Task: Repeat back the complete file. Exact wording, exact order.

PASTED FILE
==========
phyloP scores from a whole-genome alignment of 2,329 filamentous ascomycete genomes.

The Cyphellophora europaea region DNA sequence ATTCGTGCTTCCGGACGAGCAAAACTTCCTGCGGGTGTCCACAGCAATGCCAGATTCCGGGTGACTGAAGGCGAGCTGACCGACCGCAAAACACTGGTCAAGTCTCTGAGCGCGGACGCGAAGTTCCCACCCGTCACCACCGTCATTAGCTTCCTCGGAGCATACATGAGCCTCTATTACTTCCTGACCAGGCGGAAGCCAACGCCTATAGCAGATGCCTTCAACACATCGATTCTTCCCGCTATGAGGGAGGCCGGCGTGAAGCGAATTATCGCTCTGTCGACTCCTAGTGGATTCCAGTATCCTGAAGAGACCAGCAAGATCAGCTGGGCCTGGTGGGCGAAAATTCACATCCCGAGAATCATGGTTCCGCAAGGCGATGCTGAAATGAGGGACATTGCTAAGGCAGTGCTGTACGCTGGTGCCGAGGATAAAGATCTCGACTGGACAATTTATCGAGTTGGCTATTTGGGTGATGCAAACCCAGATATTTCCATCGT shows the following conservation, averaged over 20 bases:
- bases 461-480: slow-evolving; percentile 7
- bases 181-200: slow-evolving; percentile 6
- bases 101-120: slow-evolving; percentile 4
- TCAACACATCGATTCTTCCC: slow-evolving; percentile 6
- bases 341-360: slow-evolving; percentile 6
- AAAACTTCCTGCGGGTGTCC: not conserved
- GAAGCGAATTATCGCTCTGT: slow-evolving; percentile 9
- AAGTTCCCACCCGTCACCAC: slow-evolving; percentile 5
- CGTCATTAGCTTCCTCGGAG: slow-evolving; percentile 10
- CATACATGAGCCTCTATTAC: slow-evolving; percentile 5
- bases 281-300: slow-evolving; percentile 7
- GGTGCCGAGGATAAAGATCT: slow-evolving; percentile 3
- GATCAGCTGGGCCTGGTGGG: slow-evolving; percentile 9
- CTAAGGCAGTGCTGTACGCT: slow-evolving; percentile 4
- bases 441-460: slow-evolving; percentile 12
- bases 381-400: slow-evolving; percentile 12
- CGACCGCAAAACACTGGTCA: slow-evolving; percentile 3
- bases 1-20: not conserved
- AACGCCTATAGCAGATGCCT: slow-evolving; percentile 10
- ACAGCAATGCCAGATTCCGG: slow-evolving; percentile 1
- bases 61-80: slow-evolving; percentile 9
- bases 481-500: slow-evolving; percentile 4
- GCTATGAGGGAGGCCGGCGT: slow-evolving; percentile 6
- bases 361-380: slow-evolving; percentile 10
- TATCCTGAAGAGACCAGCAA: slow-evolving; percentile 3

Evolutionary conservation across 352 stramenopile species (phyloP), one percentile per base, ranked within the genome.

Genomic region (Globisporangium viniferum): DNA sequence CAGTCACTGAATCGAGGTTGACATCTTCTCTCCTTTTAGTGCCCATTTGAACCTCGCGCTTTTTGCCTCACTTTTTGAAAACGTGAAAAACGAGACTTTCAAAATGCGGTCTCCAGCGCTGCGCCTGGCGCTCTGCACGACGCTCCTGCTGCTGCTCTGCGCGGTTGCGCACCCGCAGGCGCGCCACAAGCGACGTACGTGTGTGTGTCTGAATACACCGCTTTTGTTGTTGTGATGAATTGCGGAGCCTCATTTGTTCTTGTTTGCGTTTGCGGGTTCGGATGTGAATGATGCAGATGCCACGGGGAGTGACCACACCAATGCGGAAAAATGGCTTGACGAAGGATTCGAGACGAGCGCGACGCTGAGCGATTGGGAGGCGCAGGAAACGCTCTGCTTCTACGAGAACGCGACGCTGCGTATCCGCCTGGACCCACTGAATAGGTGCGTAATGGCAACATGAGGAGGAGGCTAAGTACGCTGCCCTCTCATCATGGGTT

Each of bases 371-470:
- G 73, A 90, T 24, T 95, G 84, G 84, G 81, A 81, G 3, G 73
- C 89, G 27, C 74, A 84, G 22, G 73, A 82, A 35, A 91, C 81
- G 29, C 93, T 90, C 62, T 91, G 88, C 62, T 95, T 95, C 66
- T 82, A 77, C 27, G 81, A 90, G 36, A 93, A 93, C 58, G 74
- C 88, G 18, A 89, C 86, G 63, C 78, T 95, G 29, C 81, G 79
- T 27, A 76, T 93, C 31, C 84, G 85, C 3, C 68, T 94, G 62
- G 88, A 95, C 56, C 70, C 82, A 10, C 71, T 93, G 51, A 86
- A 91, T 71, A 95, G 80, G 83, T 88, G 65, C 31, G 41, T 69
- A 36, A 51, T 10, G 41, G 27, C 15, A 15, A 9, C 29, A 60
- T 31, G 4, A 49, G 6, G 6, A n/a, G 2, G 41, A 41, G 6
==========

phyloP scores from a whole-genome alignment of 2,329 filamentous ascomycete genomes.

The Cyphellophora europaea region DNA sequence ATTCGTGCTTCCGGACGAGCAAAACTTCCTGCGGGTGTCCACAGCAATGCCAGATTCCGGGTGACTGAAGGCGAGCTGACCGACCGCAAAACACTGGTCAAGTCTCTGAGCGCGGACGCGAAGTTCCCACCCGTCACCACCGTCATTAGCTTCCTCGGAGCATACATGAGCCTCTATTACTTCCTGACCAGGCGGAAGCCAACGCCTATAGCAGATGCCTTCAACACATCGATTCTTCCCGCTATGAGGGAGGCCGGCGTGAAGCGAATTATCGCTCTGTCGACTCCTAGTGGATTCCAGTATCCTGAAGAGACCAGCAAGATCAGCTGGGCCTGGTGGGCGAAAATTCACATCCCGAGAATCATGGTTCCGCAAGGCGATGCTGAAATGAGGGACATTGCTAAGGCAGTGCTGTACGCTGGTGCCGAGGATAAAGATCTCGACTGGACAATTTATCGAGTTGGCTATTTGGGTGATGCAAACCCAGATATTTCCATCGT shows the following conservation, averaged over 20 bases:
- bases 461-480: slow-evolving; percentile 7
- bases 181-200: slow-evolving; percentile 6
- bases 101-120: slow-evolving; percentile 4
- TCAACACATCGATTCTTCCC: slow-evolving; percentile 6
- bases 341-360: slow-evolving; percentile 6
- AAAACTTCCTGCGGGTGTCC: not conserved
- GAAGCGAATTATCGCTCTGT: slow-evolving; percentile 9
- AAGTTCCCACCCGTCACCAC: slow-evolving; percentile 5
- CGTCATTAGCTTCCTCGGAG: slow-evolving; percentile 10
- CATACATGAGCCTCTATTAC: slow-evolving; percentile 5
- bases 281-300: slow-evolving; percentile 7
- GGTGCCGAGGATAAAGATCT: slow-evolving; percentile 3
- GATCAGCTGGGCCTGGTGGG: slow-evolving; percentile 9
- CTAAGGCAGTGCTGTACGCT: slow-evolving; percentile 4
- bases 441-460: slow-evolving; percentile 12
- bases 381-400: slow-evolving; percentile 12
- CGACCGCAAAACACTGGTCA: slow-evolving; percentile 3
- bases 1-20: not conserved
- AACGCCTATAGCAGATGCCT: slow-evolving; percentile 10
- ACAGCAATGCCAGATTCCGG: slow-evolving; percentile 1
- bases 61-80: slow-evolving; percentile 9
- bases 481-500: slow-evolving; percentile 4
- GCTATGAGGGAGGCCGGCGT: slow-evolving; percentile 6
- bases 361-380: slow-evolving; percentile 10
- TATCCTGAAGAGACCAGCAA: slow-evolving; percentile 3

Evolutionary conservation across 352 stramenopile species (phyloP), one percentile per base, ranked within the genome.

Genomic region (Globisporangium viniferum): DNA sequence CAGTCACTGAATCGAGGTTGACATCTTCTCTCCTTTTAGTGCCCATTTGAACCTCGCGCTTTTTGCCTCACTTTTTGAAAACGTGAAAAACGAGACTTTCAAAATGCGGTCTCCAGCGCTGCGCCTGGCGCTCTGCACGACGCTCCTGCTGCTGCTCTGCGCGGTTGCGCACCCGCAGGCGCGCCACAAGCGACGTACGTGTGTGTGTCTGAATACACCGCTTTTGTTGTTGTGATGAATTGCGGAGCCTCATTTGTTCTTGTTTGCGTTTGCGGGTTCGGATGTGAATGATGCAGATGCCACGGGGAGTGACCACACCAATGCGGAAAAATGGCTTGACGAAGGATTCGAGACGAGCGCGACGCTGAGCGATTGGGAGGCGCAGGAAACGCTCTGCTTCTACGAGAACGCGACGCTGCGTATCCGCCTGGACCCACTGAATAGGTGCGTAATGGCAACATGAGGAGGAGGCTAAGTACGCTGCCCTCTCATCATGGGTT

Each of bases 371-470:
- G 73, A 90, T 24, T 95, G 84, G 84, G 81, A 81, G 3, G 73
- C 89, G 27, C 74, A 84, G 22, G 73, A 82, A 35, A 91, C 81
- G 29, C 93, T 90, C 62, T 91, G 88, C 62, T 95, T 95, C 66
- T 82, A 77, C 27, G 81, A 90, G 36, A 93, A 93, C 58, G 74
- C 88, G 18, A 89, C 86, G 63, C 78, T 95, G 29, C 81, G 79
- T 27, A 76, T 93, C 31, C 84, G 85, C 3, C 68, T 94, G 62
- G 88, A 95, C 56, C 70, C 82, A 10, C 71, T 93, G 51, A 86
- A 91, T 71, A 95, G 80, G 83, T 88, G 65, C 31, G 41, T 69
- A 36, A 51, T 10, G 41, G 27, C 15, A 15, A 9, C 29, A 60
- T 31, G 4, A 49, G 6, G 6, A n/a, G 2, G 41, A 41, G 6